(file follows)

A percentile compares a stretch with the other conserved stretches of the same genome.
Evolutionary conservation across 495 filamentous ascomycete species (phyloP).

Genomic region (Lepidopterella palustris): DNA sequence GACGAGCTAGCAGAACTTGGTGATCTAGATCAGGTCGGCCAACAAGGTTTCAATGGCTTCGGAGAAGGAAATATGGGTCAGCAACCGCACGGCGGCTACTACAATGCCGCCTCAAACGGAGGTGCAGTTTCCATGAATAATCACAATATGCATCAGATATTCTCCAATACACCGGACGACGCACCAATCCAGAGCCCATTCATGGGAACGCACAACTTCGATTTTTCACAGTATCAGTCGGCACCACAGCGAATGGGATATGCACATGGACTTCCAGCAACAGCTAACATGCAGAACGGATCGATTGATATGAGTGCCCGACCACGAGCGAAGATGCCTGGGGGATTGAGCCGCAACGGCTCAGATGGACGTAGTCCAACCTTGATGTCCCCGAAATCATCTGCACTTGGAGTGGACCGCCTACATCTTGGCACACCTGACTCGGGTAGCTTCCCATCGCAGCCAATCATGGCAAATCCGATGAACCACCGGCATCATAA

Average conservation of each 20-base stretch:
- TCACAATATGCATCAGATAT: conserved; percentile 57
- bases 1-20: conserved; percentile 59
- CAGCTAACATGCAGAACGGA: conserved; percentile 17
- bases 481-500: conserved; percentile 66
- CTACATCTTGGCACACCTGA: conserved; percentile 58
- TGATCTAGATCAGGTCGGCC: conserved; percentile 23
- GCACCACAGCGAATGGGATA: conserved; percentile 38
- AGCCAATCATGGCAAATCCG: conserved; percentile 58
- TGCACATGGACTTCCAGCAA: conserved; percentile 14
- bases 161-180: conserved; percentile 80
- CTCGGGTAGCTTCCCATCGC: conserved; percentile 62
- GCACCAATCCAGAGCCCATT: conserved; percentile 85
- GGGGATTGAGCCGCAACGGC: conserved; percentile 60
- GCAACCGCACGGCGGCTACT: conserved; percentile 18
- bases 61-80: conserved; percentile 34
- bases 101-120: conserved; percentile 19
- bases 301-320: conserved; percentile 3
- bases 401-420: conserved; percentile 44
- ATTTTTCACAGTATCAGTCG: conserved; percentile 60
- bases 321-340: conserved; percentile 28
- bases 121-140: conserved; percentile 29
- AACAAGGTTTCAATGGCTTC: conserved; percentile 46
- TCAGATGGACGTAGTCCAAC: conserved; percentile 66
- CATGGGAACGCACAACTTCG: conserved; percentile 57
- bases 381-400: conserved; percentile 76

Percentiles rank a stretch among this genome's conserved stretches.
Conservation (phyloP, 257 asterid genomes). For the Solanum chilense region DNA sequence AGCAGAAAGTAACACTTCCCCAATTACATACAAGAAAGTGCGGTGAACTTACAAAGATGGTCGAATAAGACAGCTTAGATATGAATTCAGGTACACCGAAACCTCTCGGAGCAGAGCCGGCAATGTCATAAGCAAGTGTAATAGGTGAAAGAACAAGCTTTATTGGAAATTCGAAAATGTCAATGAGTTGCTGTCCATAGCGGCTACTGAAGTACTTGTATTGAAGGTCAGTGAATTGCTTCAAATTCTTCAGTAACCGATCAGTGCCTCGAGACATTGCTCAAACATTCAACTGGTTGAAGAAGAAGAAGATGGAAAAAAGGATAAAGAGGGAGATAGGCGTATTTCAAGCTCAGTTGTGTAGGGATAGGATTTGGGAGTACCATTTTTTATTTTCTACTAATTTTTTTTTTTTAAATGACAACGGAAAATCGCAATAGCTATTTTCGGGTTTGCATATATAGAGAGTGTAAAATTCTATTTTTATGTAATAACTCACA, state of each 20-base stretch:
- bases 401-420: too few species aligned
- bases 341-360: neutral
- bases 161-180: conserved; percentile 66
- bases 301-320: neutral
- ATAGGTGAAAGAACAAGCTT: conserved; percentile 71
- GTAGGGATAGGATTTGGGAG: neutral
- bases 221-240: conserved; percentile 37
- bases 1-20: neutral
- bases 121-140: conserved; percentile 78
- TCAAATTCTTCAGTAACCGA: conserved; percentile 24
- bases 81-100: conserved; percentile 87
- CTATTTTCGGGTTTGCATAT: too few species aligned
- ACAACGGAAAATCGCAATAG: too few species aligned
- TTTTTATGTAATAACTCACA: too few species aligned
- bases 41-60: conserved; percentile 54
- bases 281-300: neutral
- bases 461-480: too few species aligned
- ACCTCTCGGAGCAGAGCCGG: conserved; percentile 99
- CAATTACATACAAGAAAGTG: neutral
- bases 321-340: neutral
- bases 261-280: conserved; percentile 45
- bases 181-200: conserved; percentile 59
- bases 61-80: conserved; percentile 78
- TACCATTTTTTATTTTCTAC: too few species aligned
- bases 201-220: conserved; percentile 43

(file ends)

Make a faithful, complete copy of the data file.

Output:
A percentile compares a stretch with the other conserved stretches of the same genome.
Evolutionary conservation across 495 filamentous ascomycete species (phyloP).

Genomic region (Lepidopterella palustris): DNA sequence GACGAGCTAGCAGAACTTGGTGATCTAGATCAGGTCGGCCAACAAGGTTTCAATGGCTTCGGAGAAGGAAATATGGGTCAGCAACCGCACGGCGGCTACTACAATGCCGCCTCAAACGGAGGTGCAGTTTCCATGAATAATCACAATATGCATCAGATATTCTCCAATACACCGGACGACGCACCAATCCAGAGCCCATTCATGGGAACGCACAACTTCGATTTTTCACAGTATCAGTCGGCACCACAGCGAATGGGATATGCACATGGACTTCCAGCAACAGCTAACATGCAGAACGGATCGATTGATATGAGTGCCCGACCACGAGCGAAGATGCCTGGGGGATTGAGCCGCAACGGCTCAGATGGACGTAGTCCAACCTTGATGTCCCCGAAATCATCTGCACTTGGAGTGGACCGCCTACATCTTGGCACACCTGACTCGGGTAGCTTCCCATCGCAGCCAATCATGGCAAATCCGATGAACCACCGGCATCATAA

Average conservation of each 20-base stretch:
- TCACAATATGCATCAGATAT: conserved; percentile 57
- bases 1-20: conserved; percentile 59
- CAGCTAACATGCAGAACGGA: conserved; percentile 17
- bases 481-500: conserved; percentile 66
- CTACATCTTGGCACACCTGA: conserved; percentile 58
- TGATCTAGATCAGGTCGGCC: conserved; percentile 23
- GCACCACAGCGAATGGGATA: conserved; percentile 38
- AGCCAATCATGGCAAATCCG: conserved; percentile 58
- TGCACATGGACTTCCAGCAA: conserved; percentile 14
- bases 161-180: conserved; percentile 80
- CTCGGGTAGCTTCCCATCGC: conserved; percentile 62
- GCACCAATCCAGAGCCCATT: conserved; percentile 85
- GGGGATTGAGCCGCAACGGC: conserved; percentile 60
- GCAACCGCACGGCGGCTACT: conserved; percentile 18
- bases 61-80: conserved; percentile 34
- bases 101-120: conserved; percentile 19
- bases 301-320: conserved; percentile 3
- bases 401-420: conserved; percentile 44
- ATTTTTCACAGTATCAGTCG: conserved; percentile 60
- bases 321-340: conserved; percentile 28
- bases 121-140: conserved; percentile 29
- AACAAGGTTTCAATGGCTTC: conserved; percentile 46
- TCAGATGGACGTAGTCCAAC: conserved; percentile 66
- CATGGGAACGCACAACTTCG: conserved; percentile 57
- bases 381-400: conserved; percentile 76

Percentiles rank a stretch among this genome's conserved stretches.
Conservation (phyloP, 257 asterid genomes). For the Solanum chilense region DNA sequence AGCAGAAAGTAACACTTCCCCAATTACATACAAGAAAGTGCGGTGAACTTACAAAGATGGTCGAATAAGACAGCTTAGATATGAATTCAGGTACACCGAAACCTCTCGGAGCAGAGCCGGCAATGTCATAAGCAAGTGTAATAGGTGAAAGAACAAGCTTTATTGGAAATTCGAAAATGTCAATGAGTTGCTGTCCATAGCGGCTACTGAAGTACTTGTATTGAAGGTCAGTGAATTGCTTCAAATTCTTCAGTAACCGATCAGTGCCTCGAGACATTGCTCAAACATTCAACTGGTTGAAGAAGAAGAAGATGGAAAAAAGGATAAAGAGGGAGATAGGCGTATTTCAAGCTCAGTTGTGTAGGGATAGGATTTGGGAGTACCATTTTTTATTTTCTACTAATTTTTTTTTTTTAAATGACAACGGAAAATCGCAATAGCTATTTTCGGGTTTGCATATATAGAGAGTGTAAAATTCTATTTTTATGTAATAACTCACA, state of each 20-base stretch:
- bases 401-420: too few species aligned
- bases 341-360: neutral
- bases 161-180: conserved; percentile 66
- bases 301-320: neutral
- ATAGGTGAAAGAACAAGCTT: conserved; percentile 71
- GTAGGGATAGGATTTGGGAG: neutral
- bases 221-240: conserved; percentile 37
- bases 1-20: neutral
- bases 121-140: conserved; percentile 78
- TCAAATTCTTCAGTAACCGA: conserved; percentile 24
- bases 81-100: conserved; percentile 87
- CTATTTTCGGGTTTGCATAT: too few species aligned
- ACAACGGAAAATCGCAATAG: too few species aligned
- TTTTTATGTAATAACTCACA: too few species aligned
- bases 41-60: conserved; percentile 54
- bases 281-300: neutral
- bases 461-480: too few species aligned
- ACCTCTCGGAGCAGAGCCGG: conserved; percentile 99
- CAATTACATACAAGAAAGTG: neutral
- bases 321-340: neutral
- bases 261-280: conserved; percentile 45
- bases 181-200: conserved; percentile 59
- bases 61-80: conserved; percentile 78
- TACCATTTTTTATTTTCTAC: too few species aligned
- bases 201-220: conserved; percentile 43